Notes

This printable supports Common Core ELA Standards ELA-Literacy.RI.9-10.3 and ELA-Literacy.RI.9-10.6

Print Instructions

NOTE: Only your test content will print.
To preview this test, click on the File menu and select Print Preview.




See our guide on How To Change Browser Print Settings to customize headers and footers before printing.

Health Text Analysis (Grade 9)

Print Test (Only the test content will print)
Name: Date:

Health Text Analysis

PASSAGE 1
Secondhand Smoke
Sure, you know smoking is a bad idea, but you're just hurting yourself, right? Not really. When you smoke, it doesn't just affect you. And it's not just irritating to those around you, it's deadly.

What is secondhand smoke?
Secondhand smoke is the combination of smoke from the burning end of a cigarette and the smoke breathed out by the smoker. It can stay in the air for several hours and travel up to 20 feet.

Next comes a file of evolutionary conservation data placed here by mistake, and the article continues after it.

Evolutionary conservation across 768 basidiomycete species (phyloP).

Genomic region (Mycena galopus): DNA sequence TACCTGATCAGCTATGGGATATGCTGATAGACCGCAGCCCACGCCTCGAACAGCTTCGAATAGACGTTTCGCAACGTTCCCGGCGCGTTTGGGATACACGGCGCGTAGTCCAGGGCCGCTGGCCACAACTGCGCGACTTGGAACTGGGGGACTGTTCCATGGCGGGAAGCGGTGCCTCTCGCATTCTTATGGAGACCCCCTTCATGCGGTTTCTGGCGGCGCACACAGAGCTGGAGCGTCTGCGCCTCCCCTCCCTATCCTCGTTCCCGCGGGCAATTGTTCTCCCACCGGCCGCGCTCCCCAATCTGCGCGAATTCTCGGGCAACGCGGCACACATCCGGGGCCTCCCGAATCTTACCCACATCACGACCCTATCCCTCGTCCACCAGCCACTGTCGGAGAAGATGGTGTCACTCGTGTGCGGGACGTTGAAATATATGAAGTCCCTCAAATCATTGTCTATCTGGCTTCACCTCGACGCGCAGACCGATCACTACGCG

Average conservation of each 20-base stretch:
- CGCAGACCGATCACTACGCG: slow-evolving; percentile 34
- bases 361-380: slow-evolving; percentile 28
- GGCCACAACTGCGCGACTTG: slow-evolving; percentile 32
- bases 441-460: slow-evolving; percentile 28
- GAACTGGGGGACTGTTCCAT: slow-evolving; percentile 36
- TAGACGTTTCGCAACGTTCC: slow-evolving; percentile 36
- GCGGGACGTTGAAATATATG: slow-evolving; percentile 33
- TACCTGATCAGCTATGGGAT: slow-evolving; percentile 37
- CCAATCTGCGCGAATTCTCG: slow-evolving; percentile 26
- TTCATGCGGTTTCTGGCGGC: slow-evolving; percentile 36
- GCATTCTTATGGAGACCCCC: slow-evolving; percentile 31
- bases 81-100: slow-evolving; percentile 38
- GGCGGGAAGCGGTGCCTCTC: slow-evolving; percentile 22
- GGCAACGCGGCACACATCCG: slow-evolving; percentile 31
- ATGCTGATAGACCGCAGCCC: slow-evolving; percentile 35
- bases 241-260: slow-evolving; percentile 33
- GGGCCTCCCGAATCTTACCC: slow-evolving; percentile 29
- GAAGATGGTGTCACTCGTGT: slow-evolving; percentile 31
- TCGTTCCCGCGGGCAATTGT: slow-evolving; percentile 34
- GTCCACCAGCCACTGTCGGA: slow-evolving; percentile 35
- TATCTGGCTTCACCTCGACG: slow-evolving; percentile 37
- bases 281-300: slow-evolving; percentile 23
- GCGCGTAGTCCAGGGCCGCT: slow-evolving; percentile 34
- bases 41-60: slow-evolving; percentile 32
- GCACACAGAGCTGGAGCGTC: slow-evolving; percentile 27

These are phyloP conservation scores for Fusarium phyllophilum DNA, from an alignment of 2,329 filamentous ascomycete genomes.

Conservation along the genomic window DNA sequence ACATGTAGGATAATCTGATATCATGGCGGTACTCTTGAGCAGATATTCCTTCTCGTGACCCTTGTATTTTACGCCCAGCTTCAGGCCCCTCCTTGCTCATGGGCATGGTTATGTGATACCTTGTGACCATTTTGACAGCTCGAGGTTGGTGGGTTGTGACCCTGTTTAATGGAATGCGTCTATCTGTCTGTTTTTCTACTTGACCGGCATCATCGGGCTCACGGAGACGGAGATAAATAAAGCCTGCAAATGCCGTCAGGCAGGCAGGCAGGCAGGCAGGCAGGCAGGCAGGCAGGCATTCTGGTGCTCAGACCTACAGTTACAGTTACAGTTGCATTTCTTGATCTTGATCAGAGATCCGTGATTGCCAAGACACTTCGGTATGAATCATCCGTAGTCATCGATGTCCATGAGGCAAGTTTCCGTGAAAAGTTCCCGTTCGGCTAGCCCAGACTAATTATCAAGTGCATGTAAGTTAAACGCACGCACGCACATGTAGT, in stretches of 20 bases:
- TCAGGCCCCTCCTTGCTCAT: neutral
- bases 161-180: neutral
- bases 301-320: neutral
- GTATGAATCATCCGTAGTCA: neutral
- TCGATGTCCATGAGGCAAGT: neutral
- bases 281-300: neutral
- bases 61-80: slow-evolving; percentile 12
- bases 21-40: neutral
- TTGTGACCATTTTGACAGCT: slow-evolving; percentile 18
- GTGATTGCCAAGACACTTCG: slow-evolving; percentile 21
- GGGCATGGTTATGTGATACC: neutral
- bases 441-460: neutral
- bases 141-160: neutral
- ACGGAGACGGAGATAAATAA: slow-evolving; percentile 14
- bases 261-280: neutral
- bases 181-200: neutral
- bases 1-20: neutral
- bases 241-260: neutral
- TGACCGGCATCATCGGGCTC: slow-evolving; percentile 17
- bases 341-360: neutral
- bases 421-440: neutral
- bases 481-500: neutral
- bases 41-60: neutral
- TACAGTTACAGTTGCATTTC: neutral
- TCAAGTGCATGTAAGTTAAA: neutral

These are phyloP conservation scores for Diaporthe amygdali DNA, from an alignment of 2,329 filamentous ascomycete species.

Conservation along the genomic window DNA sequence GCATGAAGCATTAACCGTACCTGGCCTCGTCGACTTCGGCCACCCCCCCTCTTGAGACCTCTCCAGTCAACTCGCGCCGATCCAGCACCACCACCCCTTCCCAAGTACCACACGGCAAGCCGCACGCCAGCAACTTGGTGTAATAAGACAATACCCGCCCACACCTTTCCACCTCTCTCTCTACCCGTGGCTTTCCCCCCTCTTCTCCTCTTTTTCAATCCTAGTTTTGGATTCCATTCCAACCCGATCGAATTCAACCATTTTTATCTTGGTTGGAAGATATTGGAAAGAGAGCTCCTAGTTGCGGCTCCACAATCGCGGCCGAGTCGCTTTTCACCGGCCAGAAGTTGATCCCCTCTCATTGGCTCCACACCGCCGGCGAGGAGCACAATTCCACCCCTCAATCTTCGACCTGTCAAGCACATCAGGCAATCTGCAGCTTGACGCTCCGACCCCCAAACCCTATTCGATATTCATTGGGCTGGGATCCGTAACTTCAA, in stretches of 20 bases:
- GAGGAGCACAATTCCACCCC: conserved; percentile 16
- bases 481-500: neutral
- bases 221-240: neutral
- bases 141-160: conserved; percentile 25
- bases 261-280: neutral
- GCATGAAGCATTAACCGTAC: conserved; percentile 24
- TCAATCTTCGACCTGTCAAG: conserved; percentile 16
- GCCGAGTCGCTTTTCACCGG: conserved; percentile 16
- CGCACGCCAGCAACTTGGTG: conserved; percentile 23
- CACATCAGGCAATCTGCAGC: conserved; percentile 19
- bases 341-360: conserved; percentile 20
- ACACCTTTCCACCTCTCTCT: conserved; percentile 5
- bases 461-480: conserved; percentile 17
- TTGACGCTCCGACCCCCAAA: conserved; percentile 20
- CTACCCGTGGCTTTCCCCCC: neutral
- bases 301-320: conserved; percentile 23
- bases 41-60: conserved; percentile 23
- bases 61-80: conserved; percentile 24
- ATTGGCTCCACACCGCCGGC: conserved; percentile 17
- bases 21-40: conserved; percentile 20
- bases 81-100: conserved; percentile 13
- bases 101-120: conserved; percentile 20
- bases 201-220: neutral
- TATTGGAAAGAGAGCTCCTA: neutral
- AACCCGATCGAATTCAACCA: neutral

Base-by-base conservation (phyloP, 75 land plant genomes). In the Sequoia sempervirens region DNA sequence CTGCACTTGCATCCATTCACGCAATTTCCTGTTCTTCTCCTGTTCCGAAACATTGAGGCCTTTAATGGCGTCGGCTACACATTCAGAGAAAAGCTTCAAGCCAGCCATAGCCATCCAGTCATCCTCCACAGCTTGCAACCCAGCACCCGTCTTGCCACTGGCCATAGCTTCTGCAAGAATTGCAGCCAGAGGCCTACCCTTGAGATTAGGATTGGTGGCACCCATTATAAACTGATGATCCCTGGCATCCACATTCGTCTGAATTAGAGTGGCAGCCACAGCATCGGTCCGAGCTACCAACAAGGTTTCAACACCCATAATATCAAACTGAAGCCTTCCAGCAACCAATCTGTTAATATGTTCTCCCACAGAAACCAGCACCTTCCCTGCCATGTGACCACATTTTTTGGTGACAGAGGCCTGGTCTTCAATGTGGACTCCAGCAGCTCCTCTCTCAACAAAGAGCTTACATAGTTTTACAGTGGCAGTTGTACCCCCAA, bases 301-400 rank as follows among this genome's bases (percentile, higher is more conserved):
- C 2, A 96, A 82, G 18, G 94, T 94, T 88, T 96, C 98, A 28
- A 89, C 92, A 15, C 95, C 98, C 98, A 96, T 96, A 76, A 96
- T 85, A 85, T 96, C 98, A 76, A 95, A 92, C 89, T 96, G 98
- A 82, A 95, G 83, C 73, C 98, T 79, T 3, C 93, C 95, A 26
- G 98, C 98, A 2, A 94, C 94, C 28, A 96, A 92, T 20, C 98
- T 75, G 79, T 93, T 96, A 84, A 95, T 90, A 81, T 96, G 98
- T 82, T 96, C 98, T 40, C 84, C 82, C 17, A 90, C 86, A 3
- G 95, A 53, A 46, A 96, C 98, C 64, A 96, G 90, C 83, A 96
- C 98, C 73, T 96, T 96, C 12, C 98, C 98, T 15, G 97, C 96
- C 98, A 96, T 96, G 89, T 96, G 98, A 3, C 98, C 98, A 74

Did you know secondhand smoke kills?
There is no safe amount of secondhand smoke. Period. Even breathing secondhand smoke for just a short time can hurt your body. Over time, secondhand smoke causes disease and death in kids, teens, and adults—even if they do not smoke. Exposure to secondhand smoke can increase your risk of lung cancer by 20 to 30 percent.

Does secondhand smoke contain harmful chemicals? Yes. Among the more than 7,000 chemicals found in secondhand tobacco smoke, at least 250 are known to be harmful. At least 69 of the toxic chemicals in secondhand tobacco smoke cause cancer. Can you guess where else you can find these cancer-causing poisons?

What does secondhand smoke do to your heart?